When a young man named Ronald Reagan stepped up to the podium on October 27, 1964, to deliver the now-renowned “A Time For Choosing” speech on behalf of conservative Presidential candidate Barry Goldwater, among the many fundamental points he made was the timeless challenge for government to actually “read the score to us once in a while.” By 1964, the country had experienced thirty years of justifications for redundant and ineffectual government programs yet an occasion to assess progress, determine results and eliminate failure never happened. Plans and initiatives never went away, they only increased, without a thought to whether any of them were effectively producing what they were intended to accomplish or simply making conditions worse than before. Having been a sports announcer in his WHO days, Reagan was making the case for what his predecessor, Calvin Coolidge, actually accomplished through the bi-annual meeting of the Business Organization of the Government. Coolidge did more than talk, he read the “score” of how our government was doing with our money. On nationwide radio hookup, Coolidge would review America’s balance sheet of receipts and expenditures, eying where improvement was needed, commending thrift, correcting wasteful habits and making his argument directly before those listening around the country to keep government on a business basis.
When the assembly of Cabinet heads, bureau chiefs, and agency directors met with the President and General Lord for its sixth meeting on January 21, 1924, the country had seen two and a half years of results from the Budget and Accounting Act. The central question was this: Should we keep going with a business administration of our Nation’s affairs or is there another way? As Coolidge would argue, the enormous good accomplished under these standards demanded persistence, refusing to allow a relapse to government as usual. The results obtained were reaching not just the top tier of Americans but raising the entire economic spectrum, improving the lives of the whole people, not merely a favored few. Coolidge knew this meeting, prone to all the form and facade of any government collaboration, was unprecedented. “It was a new kind of meeting,” Coolidge reminded his audience. Begun by Harding, his predecessor, Coolidge did more than continue it as another token tradition, he took up the heavy lifting of a relentless advocate and unwavering champion for keeping government within its means, accountable for its spending and faithful to its public trust.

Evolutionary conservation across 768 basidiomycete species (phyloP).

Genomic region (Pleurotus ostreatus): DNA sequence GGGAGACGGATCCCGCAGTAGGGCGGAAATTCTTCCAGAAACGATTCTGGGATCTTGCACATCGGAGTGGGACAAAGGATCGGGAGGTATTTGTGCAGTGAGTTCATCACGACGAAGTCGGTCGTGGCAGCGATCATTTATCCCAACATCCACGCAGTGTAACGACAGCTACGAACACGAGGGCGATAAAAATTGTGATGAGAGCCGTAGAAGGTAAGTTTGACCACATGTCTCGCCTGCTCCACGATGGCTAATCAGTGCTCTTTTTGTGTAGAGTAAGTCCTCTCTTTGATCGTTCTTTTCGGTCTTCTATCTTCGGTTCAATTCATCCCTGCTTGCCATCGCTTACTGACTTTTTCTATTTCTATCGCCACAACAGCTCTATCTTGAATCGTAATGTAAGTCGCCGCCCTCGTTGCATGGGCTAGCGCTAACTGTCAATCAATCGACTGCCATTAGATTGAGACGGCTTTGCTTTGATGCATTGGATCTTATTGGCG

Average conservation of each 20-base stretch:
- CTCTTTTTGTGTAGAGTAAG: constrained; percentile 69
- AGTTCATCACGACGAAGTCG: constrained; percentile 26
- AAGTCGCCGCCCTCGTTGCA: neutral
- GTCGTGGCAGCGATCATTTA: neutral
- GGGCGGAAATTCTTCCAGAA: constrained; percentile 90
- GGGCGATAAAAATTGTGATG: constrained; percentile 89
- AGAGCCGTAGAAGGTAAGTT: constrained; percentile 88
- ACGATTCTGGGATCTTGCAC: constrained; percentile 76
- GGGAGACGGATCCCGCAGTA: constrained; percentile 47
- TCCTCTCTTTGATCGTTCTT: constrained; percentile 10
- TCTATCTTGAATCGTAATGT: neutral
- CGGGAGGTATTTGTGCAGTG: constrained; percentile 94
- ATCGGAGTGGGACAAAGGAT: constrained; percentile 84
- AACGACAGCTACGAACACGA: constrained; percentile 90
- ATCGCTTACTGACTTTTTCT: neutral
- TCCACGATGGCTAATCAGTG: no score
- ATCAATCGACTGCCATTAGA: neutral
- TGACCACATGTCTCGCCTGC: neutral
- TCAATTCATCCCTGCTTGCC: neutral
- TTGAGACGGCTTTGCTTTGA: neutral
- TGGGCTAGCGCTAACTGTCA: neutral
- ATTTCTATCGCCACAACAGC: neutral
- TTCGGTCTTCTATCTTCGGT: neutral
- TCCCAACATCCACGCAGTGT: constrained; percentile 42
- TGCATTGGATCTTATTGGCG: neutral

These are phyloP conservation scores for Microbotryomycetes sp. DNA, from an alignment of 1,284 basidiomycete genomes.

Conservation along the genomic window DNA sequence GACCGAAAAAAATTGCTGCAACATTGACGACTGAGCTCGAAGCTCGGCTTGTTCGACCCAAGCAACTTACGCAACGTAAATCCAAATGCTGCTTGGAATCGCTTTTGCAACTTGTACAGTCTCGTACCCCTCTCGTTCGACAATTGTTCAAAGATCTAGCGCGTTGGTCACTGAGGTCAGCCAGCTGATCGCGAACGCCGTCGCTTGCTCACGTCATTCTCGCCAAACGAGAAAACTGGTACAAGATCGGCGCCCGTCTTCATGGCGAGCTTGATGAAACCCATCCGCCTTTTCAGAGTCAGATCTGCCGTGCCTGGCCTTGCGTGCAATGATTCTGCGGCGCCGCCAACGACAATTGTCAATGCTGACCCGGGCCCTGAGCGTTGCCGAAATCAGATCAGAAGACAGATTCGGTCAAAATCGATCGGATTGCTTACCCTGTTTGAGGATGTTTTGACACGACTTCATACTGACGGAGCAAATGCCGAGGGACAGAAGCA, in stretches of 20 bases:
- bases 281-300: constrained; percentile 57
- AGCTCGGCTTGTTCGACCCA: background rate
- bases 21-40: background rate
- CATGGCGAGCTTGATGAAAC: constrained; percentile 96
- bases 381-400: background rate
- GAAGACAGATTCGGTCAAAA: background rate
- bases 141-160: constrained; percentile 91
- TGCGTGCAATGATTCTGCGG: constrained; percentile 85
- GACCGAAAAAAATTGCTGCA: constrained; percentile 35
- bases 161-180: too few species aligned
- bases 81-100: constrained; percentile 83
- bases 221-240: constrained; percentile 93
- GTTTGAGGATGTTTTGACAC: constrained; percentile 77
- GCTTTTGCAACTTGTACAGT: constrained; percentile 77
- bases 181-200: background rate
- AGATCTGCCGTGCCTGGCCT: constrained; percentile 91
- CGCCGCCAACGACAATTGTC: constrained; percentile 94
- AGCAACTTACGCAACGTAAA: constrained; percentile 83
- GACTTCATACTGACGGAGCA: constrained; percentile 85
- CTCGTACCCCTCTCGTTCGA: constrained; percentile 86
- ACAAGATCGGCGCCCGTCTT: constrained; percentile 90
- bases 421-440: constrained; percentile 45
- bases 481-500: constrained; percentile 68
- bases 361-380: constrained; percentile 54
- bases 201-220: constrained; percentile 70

Without the extraordinary leadership of Harding and then Coolidge, who cemented the Business Organization meeting as a fixture throughout his six years in office, the discordant pressures in Congress and his own Executive Branch would have quickly unraveled what work had been started, sidestepped the law, overwhelmed the President’s policy and turned every surplus into deeper and deeper deficits. There would have been no Roaring Twenties without these two Presidents bravely and consistently holding government to essential business practices.
The reasons to keep on course with government operating on a business basis were manifold. Not the least of which was the reality, Coolidge observed, that this “is the first mid-year meeting that has been held when the estimated income and expenditures did not show the expectation of a large deficit.” Not even Harding could lay claim to that astounding achievement. It was one thing to approach the end of the fiscal year, which would expire on June 30th, with enough political momentum to narrowly prevent the budget from dipping into a deficit. It was much more difficult to already experience a sizable surplus at the middle of the year and watch it increase, not diminish, by June.
By the seventh meeting of the Business Organization, President Coolidge would announce that his estimate in January had grown another $10 million finally totaling $309,657,460 for 1923. The surplus of 1924, however, would be even greater, as Mellon, the Treasury Secretary, would report it to be the largest in our government’s history at $505,366,986. By every measure, keeping government working like a business was proving successful. The ordinary expenses percentage of the budget were to be kept down to $1.7 million, a goal reached to Coolidge’s satisfaction before the mid-year meeting in January. Neither had the sharp increase in the surplus been a fluke. The figures from the last three years, Coolidge would recount in June, verified that a “progressive and consistent reduction in expenditures,” thanks to the Budget Act, had hammered away at the growth of spending, actually cutting its advance. The decreases did not fluctuate, occurring merely one year or two, but steadily went down each year: $3,795,000,000 in 1922; $3,697,000,000 in 1923; and $3,497,000,000 in 1924. This was all the more impressive considering receipts were going down as well: $4,109,000,000 in 1922; $4,007,000 in 1923; and $3,995,000,000 in 1924.